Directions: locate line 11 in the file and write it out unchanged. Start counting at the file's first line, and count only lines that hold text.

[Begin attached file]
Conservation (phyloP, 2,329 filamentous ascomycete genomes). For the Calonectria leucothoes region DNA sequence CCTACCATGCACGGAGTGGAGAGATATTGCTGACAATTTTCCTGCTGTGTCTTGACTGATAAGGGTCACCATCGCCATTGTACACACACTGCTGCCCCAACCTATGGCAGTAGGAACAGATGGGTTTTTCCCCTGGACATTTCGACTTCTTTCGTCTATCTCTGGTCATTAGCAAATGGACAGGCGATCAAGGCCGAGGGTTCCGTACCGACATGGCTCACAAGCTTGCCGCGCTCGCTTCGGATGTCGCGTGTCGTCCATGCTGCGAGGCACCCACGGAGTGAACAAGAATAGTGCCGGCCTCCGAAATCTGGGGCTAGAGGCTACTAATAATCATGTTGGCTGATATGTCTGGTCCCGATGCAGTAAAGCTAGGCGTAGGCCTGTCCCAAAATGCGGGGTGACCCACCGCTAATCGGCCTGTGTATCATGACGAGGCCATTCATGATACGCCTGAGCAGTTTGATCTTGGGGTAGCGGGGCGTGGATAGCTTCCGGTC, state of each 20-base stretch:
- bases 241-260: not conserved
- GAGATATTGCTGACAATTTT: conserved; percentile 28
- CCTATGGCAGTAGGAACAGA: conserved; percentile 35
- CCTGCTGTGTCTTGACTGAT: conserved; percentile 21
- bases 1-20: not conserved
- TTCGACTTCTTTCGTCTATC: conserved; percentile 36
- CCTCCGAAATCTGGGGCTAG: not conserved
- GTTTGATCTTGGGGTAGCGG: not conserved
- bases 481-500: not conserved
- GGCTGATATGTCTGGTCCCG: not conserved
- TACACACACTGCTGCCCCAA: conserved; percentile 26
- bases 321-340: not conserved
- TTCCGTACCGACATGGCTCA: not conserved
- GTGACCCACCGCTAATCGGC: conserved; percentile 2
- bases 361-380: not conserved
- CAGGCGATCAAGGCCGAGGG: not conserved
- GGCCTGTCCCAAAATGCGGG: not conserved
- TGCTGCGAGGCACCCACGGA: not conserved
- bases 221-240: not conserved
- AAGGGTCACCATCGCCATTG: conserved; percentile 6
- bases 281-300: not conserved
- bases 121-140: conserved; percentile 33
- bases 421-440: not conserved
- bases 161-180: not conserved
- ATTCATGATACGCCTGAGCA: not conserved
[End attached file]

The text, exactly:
- GGCTGATATGTCTGGTCCCG: not conserved